Gregorio Allegri (1582 - 1652) was a singer in the Papal Chapel from 6th December 1629, until his death on 17th February 1652. He is almost exclusively known for his falsobordone setting of Psalm 51 (Vulgate Psalm 50), the Miserere mei, despite numerous other worthy compositions. Most will know this choral work for its haunting top C, sung by one voice in a small choir, and the sweeping harmony of the larger choir, separated by simple plain chant, and also the myths surrounding its performance by the Sistine Chapel Choir. But Allegri's original is far removed from this received version, so what has happened over the years to transform the work?
History beguiles us with tales of secret ornamentation – the so called abbellimenti – never written down, but simply passed from performer to performer in the Papal Chapel. It was de rigeur for those on the Grand Tour in the 18th century to hear the work in the Sistine Chapel during Holy Week. Many have expounded on the piece's beauty and uniqueness. Several myths have grown up around the piece, such as the idea that the Pope forbade copying of the work, punishable by excommunication; and that the young Mozart supposedly copying the work after hearing it performed. Neither is true.
Although rumours of the work's inauthenticity abound, very few people have heard the work performed differently, and even fewer will be so bold as to suggest exactly what a replacement should be. That having been said, many people will prefer the ‘Top C’ version, and not care whether it is authentic or not.
This research has largely been superceded by the much more detailed work in Graham O'Reilly's book Allegri's Miserere in the Sistine Chapel (Boydell Press 2020). I recommend it to anyone interested in the subject.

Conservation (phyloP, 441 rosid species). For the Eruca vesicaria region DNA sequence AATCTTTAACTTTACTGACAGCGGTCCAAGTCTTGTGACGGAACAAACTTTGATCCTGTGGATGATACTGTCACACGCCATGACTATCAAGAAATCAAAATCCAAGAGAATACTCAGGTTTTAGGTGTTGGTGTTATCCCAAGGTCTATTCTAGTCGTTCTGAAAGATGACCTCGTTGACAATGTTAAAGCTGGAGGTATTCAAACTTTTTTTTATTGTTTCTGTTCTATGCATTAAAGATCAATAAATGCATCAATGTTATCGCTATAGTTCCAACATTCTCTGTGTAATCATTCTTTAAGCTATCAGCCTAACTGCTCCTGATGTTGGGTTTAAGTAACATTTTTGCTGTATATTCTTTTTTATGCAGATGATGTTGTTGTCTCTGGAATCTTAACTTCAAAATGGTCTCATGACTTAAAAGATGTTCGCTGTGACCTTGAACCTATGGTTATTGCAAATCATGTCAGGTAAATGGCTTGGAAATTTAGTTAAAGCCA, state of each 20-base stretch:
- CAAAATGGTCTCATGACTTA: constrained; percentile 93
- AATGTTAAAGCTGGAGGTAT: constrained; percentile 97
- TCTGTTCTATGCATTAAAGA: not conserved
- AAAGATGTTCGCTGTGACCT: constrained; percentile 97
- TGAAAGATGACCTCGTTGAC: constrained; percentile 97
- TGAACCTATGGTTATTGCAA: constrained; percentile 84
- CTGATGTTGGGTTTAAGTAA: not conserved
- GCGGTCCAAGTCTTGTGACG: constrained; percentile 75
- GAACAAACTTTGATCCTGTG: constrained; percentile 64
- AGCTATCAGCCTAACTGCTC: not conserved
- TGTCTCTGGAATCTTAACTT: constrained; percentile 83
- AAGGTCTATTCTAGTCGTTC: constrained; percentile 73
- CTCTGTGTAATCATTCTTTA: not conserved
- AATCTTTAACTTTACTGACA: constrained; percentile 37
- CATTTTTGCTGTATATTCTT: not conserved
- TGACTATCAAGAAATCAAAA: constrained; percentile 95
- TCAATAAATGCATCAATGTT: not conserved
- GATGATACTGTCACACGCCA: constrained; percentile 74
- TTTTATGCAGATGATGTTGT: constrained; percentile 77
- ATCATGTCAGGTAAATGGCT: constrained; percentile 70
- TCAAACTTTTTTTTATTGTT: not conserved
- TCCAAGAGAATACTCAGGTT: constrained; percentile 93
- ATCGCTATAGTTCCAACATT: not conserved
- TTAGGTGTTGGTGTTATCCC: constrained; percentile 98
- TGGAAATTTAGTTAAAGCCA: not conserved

My intention is to look firstly at the manuscript sources for this work in both the Biblioteca Apostolica Vaticana and the British Library, see how the piece has been written throughout its history, and then draw conclusions from the music alone. A few imponderables remain, for which I have surmised answers. Finally, editions are produced, to show in modern notation how the work would have been sung at various time in its history.
On to Manuscripts >>
Ancient Groove Music is pleased to offer three different editions of Allegri's Miserere, reflecting the varied history of this work. We also offer the setting by Tommaso Bai, which features the same abbellimenti used by the Sistine Chapel Choir as those in Allegri's work.
1. A new performing edition by Ben Byram-Wigfield, showing the evolution of the work from simple fauxbourdon to the Top C version. The initial verses portray Allegri's original unadorned fauxbordon, then later verses detail the Sistine Chapel embellishments, before the final verses conclude with the ‘Top C’ version, best known today, which was never performed in Rome, but merely a serendipitous scribal error.
2. A scholarly edition as described here, providing a authentic rendering of the work as it was performed in the Sistine Chapel in the 17th and 18th century. £3.50 inc. post & packaging (within UK).
3. Allegri's original setting, WITHOUT abbellimenti is offered as a free download.
We also have editions of other works by Allegri, including his Sinfonia for four strings.